Courtesy of Rommel Alcantara

CPP Barkada celebrates Filipino culture with ‘Magkita Tayo Muli.’

By Michael Yu and Kaitlyn Oliveros, May 3, 2022

Cal Poly Pomona’s Barkada club hosted its 32nd Pilipinx-American Cultural Night at the Bonita Center for the Arts on April 23, with the performance of the play “Magkita Tayo Muli,” that celebrated Filipino culture and showcased the importance of family.

Co-directed by Barkada Cultural Chair Ethereal Violet Reyes and Robechelle Mina, the Barkada entertainment company coordinator, the play followed the character Rose Evangelista, played by biology student Audrea Dayapera, who accidentally embarks on a journey to the Philippines to reconnect with her culture and estranged family.

“Playing Rose, I got to channel a side of me that I don’t usually have,” said Dayapera. “Rose is a CEO, owner of a company and a fashionista girl who is very hard-working and determined. In order to get to that, I had to channel that within me, and, overall, I think I have more confidence after playing Rose.”

“Magkita Tayo Muli” was split into two acts, combining the scenes with traditional Filipino dance performances. The dances performed included the Maria Clara: Mantones de Seda, a traditional courtship dance, and the Mindanao Burong Talo, a traditional folk dance.

“We tried to place the dances where the mood fits with the scene. There is one scene where the aunt and the main lead argue, so right after we put one that is very fighting heavy,” said Mina. “I chose dances that would represent the culture very well for the year.”

Courtesy of Rommel Alcantara

Throughout the play, Dayapera’s character, Rose, struggles to re-accustom herself to a culture that she cut herself off from after her mother’s death. However, after an accidental trip to her family’s home in Manila, Philippines, she is able to rekindle her love for both her family and culture.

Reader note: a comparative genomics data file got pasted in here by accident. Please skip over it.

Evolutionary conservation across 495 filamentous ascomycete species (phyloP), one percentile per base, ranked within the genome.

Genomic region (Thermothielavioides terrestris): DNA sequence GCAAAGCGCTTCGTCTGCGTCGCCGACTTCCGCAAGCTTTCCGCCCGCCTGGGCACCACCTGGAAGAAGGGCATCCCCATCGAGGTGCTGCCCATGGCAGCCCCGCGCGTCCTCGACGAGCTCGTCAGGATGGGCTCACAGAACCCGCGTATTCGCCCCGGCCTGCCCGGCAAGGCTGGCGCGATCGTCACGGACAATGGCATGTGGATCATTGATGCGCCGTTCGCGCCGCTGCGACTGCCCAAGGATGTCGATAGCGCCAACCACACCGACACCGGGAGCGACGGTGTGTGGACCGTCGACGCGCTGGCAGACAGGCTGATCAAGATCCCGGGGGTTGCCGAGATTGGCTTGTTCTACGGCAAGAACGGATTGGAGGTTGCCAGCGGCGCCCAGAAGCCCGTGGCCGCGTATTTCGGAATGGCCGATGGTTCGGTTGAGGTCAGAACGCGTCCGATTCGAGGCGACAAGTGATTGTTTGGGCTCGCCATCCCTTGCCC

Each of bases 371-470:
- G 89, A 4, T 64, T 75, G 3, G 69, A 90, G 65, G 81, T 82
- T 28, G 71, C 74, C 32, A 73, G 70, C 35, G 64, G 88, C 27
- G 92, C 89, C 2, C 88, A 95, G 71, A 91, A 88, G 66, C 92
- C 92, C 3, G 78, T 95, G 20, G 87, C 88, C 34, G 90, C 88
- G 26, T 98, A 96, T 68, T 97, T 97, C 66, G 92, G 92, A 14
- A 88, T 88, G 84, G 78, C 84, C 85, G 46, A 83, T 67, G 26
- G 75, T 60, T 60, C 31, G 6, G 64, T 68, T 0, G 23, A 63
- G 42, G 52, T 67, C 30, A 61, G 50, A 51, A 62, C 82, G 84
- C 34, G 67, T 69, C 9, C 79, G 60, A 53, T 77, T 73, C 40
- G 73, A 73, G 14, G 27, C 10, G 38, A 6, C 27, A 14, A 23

The title of the play translates to let’s meet again, and the actors shared how this play allowed them to “meet again.”

“As a Filipino-American, I am a first generation and I am not really as in touch with my culture as my parents are, so being able to perform on stage, perform those dances and express that story was really nice to do,” said Rei Jairus David, the actor for Joseph and a chemistry student.

On account of the COVID-19 pandemic, previous PACN events were canceled or adjusted, with the 2021 event being turned into a drive-in theater where attendees could watch from the safety of their cars.

With this year’s show being the first in-person PACN in three years, the actors felt a variety of emotions performing once again. Rommel Alcantara, the actor who played the character Mr. Pogi and a communication student, shared what it felt like being back on stage.

“Just being up on that stage in front of so many people, I can only describe it as ecstatic,” said Alcantara. “There was a lot of energy from a lot of people tonight. Personally, I had a lot of fun. It made me feel reconnected to a culture I thought I had lost.”

However, preparing for the PACN was not an easy task. From having to accommodate for the pandemic and putting in long practice hours, the process was a complicated one.

“It was a lot of work, it took a lot of time, but in the end, it was worth it,” said Mina. “Seeing everyone come together and put out what they did on that stage, made me super proud and I would do it all again.”

The PACN was a night full of traditional and modern dances, song and heartfelt acting, while the live performance of “Magkita Tayo Muli” encouraged attendees to appreciate the small things in life and the people close to them.

“It’s about finding your roots again, really connecting with your family and embracing your culture,” shared Dayapera. “Sometimes we get so lost in day-to-day life working toward our future career goals that we forget to celebrate that certain part of us and to connect with our family again.”

Feature image courtesy of Rommel Alcantara. 

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